Syrian tragedy - a conflict of interests

opinion November 01, 2015 01:00

With every power involved in negotiations having its own agenda, the human catastrophe is being grossly ignored

The international community is coming together this week in Vienna to explore ways and means to end the war in Syria.

All eyes will be on the regional patrons, as neither the Syrian

government nor the rebel forces, including the Islamic State fanatics, will be sitting at the table.

Iran will be backing the Bashar al-Assad regime while Saudi Arabia will be rooting for the factions that opposed his dictatorial regime.

It is not clear as to why the two warring sides have not been invited. Perhaps the patrons did not want to complicate matters.

But if the run-up to this week’s talks is any indication, no major breakthrough can be expected.

For one thing, neither side has given any indication of being willing to budge from its position. The Iranians continue to back Assad’s regime while the Saudis maintain the president must go.

Syria is vital to Iran’s strategic interest in the region in many ways, particularly how the country projects its power and its wrath, especially towards Israel.

For this reason, an invitation to Tehran to be at the table has upset Saudi Arabia, the Gulf countries and Israel. These countries’ argument is that Iran has played a major role

in fanning the flames of war and therefore it does not deserve to be invited to the table.

But not to have the Iranians there would be like clapping with one hand, or talking to like-minded allies, which, at the end of the day will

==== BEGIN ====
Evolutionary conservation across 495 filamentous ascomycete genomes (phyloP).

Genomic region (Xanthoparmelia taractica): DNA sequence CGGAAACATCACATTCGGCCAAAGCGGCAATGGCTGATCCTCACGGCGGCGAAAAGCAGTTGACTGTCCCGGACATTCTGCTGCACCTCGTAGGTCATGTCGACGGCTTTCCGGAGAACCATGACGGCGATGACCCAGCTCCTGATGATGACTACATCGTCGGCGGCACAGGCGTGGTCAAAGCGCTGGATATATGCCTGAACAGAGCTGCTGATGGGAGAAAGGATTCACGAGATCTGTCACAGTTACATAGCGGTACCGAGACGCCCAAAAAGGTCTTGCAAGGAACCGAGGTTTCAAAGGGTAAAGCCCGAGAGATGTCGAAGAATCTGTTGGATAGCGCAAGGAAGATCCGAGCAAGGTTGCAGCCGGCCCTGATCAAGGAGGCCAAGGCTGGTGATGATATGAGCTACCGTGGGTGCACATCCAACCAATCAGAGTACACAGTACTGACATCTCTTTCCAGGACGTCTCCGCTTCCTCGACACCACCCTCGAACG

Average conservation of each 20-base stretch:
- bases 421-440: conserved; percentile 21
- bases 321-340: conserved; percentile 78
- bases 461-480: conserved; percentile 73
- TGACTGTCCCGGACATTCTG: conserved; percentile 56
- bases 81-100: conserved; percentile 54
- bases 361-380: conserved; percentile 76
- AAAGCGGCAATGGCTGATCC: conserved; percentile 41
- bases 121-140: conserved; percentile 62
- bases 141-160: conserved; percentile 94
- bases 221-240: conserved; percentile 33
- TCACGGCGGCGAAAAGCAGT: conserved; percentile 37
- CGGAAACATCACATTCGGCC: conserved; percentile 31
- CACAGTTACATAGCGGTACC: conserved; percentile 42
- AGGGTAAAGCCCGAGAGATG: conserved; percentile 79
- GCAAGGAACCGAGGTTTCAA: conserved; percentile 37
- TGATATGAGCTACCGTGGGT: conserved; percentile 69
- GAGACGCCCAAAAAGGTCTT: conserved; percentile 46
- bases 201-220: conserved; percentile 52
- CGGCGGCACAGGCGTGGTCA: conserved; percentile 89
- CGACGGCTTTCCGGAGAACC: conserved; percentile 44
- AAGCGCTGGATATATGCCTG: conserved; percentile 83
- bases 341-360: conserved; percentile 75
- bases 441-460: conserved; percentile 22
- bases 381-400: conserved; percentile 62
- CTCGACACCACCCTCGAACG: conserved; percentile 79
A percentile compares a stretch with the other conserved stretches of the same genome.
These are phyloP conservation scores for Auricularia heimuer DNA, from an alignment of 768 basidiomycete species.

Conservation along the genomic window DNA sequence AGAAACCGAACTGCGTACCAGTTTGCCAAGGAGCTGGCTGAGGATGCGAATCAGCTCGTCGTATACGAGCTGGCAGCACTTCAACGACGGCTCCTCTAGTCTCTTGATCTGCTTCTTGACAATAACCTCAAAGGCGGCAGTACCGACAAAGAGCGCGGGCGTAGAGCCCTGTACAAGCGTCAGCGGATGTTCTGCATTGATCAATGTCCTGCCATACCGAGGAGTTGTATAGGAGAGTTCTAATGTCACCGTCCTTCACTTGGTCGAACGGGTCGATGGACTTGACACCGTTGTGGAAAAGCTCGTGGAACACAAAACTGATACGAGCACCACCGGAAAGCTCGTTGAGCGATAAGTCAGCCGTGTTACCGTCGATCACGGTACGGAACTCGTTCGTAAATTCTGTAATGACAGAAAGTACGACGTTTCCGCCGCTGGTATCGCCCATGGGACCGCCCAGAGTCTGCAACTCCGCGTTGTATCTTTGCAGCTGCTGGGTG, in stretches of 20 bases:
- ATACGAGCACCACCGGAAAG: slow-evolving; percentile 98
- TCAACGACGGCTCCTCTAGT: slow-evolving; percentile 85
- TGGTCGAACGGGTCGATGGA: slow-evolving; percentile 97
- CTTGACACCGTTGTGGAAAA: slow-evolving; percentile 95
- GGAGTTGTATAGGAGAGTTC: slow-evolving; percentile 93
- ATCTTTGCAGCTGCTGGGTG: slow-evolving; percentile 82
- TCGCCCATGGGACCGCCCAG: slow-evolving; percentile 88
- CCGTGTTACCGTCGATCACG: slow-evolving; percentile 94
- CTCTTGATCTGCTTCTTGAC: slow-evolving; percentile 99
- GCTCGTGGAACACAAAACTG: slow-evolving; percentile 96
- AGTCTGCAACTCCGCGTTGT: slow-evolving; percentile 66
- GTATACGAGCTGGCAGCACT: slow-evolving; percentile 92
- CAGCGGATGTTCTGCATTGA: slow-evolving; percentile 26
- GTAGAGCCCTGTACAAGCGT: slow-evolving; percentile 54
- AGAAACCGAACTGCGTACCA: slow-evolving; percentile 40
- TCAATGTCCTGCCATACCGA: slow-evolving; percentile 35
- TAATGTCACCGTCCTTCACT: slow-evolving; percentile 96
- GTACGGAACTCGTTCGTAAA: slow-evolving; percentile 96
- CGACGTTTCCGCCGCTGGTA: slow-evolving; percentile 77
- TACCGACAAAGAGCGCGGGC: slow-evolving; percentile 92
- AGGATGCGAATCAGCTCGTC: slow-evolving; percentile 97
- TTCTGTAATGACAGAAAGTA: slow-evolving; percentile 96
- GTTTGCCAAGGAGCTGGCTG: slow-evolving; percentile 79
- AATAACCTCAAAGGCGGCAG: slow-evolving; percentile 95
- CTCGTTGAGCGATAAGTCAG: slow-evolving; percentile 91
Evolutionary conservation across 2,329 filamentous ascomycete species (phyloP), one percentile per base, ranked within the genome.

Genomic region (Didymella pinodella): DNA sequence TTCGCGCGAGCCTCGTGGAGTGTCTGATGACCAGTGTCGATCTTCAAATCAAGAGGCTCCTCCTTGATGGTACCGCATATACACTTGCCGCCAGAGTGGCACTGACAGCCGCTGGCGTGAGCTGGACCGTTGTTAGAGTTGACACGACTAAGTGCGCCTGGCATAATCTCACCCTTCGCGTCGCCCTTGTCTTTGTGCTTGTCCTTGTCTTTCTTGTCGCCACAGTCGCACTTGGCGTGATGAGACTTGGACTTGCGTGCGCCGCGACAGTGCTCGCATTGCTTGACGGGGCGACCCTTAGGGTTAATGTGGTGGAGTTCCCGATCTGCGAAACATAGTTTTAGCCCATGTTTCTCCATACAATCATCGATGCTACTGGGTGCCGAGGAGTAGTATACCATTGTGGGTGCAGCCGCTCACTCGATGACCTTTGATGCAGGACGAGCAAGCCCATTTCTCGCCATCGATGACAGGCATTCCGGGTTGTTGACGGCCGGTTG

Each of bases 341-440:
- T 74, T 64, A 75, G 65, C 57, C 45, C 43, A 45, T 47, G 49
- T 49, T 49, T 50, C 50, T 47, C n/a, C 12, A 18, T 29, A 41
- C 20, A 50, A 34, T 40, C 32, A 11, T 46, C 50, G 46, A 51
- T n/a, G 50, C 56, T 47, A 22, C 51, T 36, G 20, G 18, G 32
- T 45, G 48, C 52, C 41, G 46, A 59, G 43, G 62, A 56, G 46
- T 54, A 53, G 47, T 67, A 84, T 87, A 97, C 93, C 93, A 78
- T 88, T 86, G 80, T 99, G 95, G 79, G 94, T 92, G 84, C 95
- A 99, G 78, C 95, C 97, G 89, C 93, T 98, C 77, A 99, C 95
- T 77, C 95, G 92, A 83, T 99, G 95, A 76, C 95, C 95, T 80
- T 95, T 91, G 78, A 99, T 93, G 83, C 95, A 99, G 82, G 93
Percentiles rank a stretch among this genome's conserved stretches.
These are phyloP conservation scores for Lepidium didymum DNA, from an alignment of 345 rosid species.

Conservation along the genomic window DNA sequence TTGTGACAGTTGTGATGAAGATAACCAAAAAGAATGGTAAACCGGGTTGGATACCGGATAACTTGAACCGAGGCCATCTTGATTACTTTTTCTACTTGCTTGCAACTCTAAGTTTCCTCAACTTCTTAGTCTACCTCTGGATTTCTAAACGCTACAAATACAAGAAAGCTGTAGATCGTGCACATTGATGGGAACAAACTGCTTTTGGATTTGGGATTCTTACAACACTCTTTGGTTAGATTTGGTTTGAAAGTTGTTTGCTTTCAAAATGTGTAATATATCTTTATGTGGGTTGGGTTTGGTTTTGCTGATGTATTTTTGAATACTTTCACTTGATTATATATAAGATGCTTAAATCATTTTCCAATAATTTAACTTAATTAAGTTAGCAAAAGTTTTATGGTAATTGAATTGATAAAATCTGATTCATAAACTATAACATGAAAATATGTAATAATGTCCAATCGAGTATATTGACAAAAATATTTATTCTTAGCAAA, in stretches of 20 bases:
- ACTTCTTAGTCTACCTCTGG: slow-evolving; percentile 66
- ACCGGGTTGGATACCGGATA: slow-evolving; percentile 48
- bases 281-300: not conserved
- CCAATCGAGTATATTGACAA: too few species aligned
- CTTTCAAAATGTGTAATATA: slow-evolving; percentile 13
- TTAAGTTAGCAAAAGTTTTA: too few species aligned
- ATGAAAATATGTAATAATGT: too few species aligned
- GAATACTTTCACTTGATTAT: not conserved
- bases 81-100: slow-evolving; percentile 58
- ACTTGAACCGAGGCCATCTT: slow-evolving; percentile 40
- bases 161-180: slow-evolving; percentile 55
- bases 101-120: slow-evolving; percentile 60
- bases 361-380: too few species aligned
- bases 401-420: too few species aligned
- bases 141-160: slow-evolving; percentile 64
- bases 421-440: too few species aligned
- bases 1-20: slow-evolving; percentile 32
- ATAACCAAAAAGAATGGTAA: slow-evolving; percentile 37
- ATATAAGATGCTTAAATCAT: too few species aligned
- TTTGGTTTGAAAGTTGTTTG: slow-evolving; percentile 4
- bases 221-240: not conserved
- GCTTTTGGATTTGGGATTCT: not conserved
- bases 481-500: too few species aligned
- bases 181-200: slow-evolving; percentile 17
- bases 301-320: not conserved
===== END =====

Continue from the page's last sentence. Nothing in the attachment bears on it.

produce nothing except a lot of

wishful thinking.

Besides, the argument that Iran has been fanning the flame of war does not hold water given the fact that the ones who are making such claims are not qualified to take the moral high ground.

There are no saints in this conflict, only stakeholders and patrons. At stake here is the Shi’ite-Sunni rivalry. Arab Sunni states don’t like the idea of a Shi’ite country flexing its muscles in the region, or undermining

their community. While the United States is backing the Arab Sunni states, Russia has been doing the same with the Syrian regime.

The United States is set to deploy less than 50 Special Operations forces in Kurdish-controlled territory in northern Syria. The American troops will help local Kurdish and Arab forces fight Islamic State with logistics and are planning to bolster their efforts.

Moscow has made itself a decisive player in this bloody conflict. It has put boots on the ground and jet fighters in the air. President Vladimir Putin had invited Assad to Moscow earlier last month. Putin encouraged Assad to call for an early election.

But with all these political moves and military build-up, one has to wonder whether it is possible to find common ground. There is one: All sides want to rid the region of the Islamic State fanatics.

Sadly, none of these major players – Russia, Iran, the US and its Arab allies – are channelling their energy and resources on this front.

They are so afraid of losing out in the long run that seems to have made  the fight against IS a second priority.

Russia, for example, seems more concerned with taking out Assad’s opposition, instead of IS to the east. The ‘no-fly’ zone in the north appears to be serving Russia’s military

interest rather the safety of the local people fleeing the fighting. The US, meanwhile, should look for ways to re-engage with Iran after successful negotiation of the nuclear deal that lifted sanctions on the country. Instead, Washington pays too much heed to the Gulf Arabs.

Sadly, hardly anybody is talking about the humanitarian catastrophe. The fighting has displaced more than half of Syria’s 20 million people, many of who reside in makeshift camps in neighbouring countries.

There is also the issue of refugees, as 300,000 people are risking their lives to cross treacherous terrain and deadly seas to get to Europe. It is the duty of the major powers to bring this long-running crisis to an end.